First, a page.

I started this post by mentioning how I balked at the word “expert.” In all the stories I shared above, I had already established a base of knowledge: having an undergraduate music degree, having worked with modular imaging for a few years, being a basketball minor official. If you think about academic institutions, the higher the degree, the more specialized you get. As a Mac admin, you already have a base of knowledge (which will vary depending on how you got here)—think of that as your undergraduate degree. Circumstances will often dictate that you need to dig deeper into something to get a job done—more like Masters work. Those hard-fought learnings are often great fodder for internal documentation, blog posts, talks at a meetup or conference, or other methods of sharing (like responding to questions on the MacAdmins Slack). My recent adoption of JamfUploader for all my production AutoPkg recipes gave me plenty of fodder for my presentation with Graham as well as some future blog posts.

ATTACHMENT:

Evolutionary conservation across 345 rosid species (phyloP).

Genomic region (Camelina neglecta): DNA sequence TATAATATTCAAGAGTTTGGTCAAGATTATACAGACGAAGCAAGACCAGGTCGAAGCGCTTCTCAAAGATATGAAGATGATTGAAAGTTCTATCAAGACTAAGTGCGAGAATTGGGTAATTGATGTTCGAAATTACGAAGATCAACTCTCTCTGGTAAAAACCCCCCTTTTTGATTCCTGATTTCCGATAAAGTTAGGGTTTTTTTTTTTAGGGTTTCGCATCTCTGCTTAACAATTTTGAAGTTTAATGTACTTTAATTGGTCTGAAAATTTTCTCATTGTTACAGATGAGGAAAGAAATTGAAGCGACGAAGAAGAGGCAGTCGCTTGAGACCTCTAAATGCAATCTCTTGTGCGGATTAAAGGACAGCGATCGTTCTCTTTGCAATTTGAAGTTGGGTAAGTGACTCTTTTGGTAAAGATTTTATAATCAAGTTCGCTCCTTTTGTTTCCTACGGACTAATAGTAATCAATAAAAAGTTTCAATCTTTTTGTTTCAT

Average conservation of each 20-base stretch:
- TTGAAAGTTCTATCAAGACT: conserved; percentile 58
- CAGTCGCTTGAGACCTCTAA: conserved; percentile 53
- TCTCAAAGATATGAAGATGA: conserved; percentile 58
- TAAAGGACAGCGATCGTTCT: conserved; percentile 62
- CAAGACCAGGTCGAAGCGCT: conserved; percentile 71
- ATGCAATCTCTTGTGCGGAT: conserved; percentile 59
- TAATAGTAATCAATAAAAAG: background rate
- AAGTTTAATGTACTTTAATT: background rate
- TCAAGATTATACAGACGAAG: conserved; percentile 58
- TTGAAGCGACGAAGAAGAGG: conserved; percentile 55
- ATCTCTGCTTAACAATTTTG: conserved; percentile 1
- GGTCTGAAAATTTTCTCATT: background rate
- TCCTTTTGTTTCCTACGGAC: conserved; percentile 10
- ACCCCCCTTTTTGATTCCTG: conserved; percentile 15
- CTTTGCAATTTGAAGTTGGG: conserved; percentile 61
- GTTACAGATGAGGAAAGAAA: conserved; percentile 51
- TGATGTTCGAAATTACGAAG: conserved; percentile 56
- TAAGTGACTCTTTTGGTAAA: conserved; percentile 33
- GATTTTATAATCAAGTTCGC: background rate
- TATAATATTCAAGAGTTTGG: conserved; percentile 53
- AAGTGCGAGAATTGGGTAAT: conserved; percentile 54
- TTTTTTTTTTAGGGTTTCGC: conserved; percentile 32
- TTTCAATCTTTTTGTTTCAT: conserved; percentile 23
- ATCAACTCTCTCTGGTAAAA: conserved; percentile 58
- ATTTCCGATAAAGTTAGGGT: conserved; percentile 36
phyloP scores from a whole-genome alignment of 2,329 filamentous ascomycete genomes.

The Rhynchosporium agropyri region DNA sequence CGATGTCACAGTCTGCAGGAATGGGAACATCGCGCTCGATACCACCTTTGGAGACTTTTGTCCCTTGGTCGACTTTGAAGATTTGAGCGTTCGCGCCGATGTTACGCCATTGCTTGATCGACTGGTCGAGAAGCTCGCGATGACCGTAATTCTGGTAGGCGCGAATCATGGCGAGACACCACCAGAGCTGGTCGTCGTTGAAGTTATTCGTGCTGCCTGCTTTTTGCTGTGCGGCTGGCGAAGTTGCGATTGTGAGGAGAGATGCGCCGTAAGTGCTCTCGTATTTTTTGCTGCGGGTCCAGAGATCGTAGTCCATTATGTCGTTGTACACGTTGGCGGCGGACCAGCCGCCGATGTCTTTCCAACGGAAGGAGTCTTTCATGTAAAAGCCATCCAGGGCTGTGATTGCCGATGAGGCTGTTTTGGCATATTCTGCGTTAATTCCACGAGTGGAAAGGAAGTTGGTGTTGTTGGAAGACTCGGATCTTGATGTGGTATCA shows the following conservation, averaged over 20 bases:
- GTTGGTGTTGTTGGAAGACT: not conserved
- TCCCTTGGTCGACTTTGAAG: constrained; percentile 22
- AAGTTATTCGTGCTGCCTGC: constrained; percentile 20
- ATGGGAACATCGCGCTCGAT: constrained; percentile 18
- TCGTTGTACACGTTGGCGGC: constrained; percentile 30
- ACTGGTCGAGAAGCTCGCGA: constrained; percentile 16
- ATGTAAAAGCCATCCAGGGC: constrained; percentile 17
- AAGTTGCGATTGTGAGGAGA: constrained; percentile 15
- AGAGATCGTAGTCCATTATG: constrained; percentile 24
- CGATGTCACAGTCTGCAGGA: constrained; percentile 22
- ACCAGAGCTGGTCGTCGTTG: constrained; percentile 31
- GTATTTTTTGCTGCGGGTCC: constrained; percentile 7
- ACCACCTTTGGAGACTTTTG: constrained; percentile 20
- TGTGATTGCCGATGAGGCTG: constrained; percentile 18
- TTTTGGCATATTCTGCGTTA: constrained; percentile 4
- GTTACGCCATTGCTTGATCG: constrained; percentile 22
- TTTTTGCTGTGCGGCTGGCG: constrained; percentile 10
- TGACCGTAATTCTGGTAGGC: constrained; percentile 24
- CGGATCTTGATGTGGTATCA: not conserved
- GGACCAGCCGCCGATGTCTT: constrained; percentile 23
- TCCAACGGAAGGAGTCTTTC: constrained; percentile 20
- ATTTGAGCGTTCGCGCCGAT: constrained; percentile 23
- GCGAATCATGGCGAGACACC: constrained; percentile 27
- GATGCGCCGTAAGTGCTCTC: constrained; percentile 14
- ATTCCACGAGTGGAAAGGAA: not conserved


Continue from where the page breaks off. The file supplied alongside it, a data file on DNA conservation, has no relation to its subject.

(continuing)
Don’t be intimidated because you don’t think you are good enough or because the topic is not that important. At the very worst, documenting what you’ve learned will be of benefit to Future You or a colleague. The process itself provides benefits. And the more you do it, the better you get at it. This blog didn’t even exist until Vaughn Miller and I did a workshop on Sharing What We’ve Learned in 2017, which made me take a deep dive into setting up a blogging platform. Now, it has become an essential way for me to give back to the community that has given so much to me.
You don’t have to shoot for the stars when you start. Start simple. Because you have expertise to share!